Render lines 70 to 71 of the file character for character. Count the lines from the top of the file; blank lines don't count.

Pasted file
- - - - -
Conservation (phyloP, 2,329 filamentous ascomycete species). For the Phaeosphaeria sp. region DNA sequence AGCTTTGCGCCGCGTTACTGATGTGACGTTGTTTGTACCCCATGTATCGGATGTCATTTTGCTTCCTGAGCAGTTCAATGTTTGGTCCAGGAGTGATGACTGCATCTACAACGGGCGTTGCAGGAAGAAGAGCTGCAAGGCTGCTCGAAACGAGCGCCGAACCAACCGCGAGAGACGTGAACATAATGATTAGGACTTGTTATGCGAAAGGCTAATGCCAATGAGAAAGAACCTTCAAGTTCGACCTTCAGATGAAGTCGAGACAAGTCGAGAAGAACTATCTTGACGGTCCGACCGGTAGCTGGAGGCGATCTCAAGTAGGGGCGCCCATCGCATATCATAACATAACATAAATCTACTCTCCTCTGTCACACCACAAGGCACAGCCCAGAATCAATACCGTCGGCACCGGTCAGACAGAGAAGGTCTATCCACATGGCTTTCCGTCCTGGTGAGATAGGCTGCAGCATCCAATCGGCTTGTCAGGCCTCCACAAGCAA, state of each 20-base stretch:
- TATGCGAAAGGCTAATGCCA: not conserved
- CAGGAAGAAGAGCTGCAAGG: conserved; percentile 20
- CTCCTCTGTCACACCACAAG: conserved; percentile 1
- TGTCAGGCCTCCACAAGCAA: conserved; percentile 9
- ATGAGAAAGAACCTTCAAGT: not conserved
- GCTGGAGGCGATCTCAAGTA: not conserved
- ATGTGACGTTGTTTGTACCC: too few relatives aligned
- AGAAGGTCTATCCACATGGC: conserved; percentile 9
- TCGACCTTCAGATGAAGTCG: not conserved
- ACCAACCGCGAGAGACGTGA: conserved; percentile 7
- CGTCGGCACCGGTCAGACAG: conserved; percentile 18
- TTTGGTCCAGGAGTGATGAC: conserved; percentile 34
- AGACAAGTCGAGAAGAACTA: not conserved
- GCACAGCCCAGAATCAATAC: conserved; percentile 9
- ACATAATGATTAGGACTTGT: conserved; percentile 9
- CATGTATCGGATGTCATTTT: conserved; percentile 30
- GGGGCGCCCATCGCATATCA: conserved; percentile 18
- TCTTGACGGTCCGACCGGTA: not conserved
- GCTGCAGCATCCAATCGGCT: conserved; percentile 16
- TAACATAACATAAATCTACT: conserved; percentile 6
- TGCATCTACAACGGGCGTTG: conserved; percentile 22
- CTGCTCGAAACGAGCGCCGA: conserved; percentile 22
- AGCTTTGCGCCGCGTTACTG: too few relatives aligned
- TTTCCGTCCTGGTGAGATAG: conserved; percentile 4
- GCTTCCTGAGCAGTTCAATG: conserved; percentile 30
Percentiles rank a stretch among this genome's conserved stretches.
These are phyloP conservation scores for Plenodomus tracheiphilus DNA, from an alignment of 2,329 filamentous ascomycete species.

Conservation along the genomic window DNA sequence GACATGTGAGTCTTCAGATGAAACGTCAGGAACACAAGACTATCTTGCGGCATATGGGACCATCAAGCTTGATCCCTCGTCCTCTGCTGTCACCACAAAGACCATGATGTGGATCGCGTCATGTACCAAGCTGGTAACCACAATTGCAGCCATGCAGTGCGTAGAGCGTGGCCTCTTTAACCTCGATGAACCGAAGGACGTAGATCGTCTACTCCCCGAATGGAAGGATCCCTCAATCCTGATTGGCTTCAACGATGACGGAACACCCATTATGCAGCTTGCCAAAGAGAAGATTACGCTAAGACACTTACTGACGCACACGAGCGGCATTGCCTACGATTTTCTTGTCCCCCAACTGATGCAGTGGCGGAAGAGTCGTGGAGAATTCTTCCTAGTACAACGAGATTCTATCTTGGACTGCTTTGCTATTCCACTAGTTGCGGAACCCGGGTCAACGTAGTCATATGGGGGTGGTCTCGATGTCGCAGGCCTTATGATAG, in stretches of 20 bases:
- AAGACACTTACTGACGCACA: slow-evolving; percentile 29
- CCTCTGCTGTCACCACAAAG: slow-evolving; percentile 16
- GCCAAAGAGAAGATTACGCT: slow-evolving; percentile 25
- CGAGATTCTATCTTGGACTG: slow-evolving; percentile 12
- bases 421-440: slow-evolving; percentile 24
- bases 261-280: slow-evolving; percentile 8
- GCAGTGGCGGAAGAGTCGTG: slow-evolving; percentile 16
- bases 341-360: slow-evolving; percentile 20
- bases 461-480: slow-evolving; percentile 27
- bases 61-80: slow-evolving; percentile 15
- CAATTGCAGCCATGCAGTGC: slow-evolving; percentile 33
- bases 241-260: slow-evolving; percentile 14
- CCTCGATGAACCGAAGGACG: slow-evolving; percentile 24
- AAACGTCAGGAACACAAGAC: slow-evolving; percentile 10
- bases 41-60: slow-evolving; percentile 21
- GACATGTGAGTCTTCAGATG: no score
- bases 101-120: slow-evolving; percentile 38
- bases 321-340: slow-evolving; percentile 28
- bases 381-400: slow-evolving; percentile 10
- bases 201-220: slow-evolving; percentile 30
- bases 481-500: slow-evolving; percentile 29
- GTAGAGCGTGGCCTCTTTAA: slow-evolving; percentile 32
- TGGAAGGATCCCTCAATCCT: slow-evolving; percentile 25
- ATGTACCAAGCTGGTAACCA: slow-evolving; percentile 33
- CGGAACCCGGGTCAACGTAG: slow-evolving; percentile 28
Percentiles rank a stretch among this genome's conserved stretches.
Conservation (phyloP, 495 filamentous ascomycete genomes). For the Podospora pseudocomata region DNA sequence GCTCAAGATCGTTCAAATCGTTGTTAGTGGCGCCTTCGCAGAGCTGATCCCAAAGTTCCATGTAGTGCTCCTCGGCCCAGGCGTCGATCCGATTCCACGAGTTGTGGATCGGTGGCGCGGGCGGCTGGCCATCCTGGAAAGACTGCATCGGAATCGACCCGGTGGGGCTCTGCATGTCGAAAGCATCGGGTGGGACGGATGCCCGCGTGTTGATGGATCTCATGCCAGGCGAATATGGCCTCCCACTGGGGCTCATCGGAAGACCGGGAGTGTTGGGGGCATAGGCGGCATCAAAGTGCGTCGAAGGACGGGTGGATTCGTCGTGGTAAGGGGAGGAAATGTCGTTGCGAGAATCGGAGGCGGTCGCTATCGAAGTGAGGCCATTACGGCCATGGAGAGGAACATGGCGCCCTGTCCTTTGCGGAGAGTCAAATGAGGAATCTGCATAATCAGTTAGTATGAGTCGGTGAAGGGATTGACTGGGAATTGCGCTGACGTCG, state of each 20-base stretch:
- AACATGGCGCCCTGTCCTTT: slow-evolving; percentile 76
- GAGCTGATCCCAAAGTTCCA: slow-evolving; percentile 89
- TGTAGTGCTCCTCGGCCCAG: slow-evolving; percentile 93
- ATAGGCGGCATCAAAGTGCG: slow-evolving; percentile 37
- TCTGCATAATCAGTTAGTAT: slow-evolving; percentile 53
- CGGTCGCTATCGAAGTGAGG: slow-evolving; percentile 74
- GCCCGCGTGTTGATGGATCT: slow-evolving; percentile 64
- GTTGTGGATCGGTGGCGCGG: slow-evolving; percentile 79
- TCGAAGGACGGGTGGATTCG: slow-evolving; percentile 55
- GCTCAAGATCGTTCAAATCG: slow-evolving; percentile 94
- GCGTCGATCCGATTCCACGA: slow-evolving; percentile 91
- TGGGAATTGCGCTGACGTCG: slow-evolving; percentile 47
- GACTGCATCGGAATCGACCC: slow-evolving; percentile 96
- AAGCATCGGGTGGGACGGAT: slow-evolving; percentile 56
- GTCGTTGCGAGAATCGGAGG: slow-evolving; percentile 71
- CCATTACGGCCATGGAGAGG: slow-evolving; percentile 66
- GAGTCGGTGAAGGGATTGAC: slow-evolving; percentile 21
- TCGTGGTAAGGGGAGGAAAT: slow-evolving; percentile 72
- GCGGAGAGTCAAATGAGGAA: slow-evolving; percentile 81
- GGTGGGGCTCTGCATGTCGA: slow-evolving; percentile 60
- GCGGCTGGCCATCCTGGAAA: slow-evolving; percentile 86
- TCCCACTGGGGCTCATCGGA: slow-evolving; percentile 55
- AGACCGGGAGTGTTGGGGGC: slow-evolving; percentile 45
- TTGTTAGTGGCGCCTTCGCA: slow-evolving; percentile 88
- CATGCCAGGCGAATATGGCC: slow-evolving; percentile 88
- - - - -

- AAGCATCGGGTGGGACGGAT: slow-evolving; percentile 56
- GTCGTTGCGAGAATCGGAGG: slow-evolving; percentile 71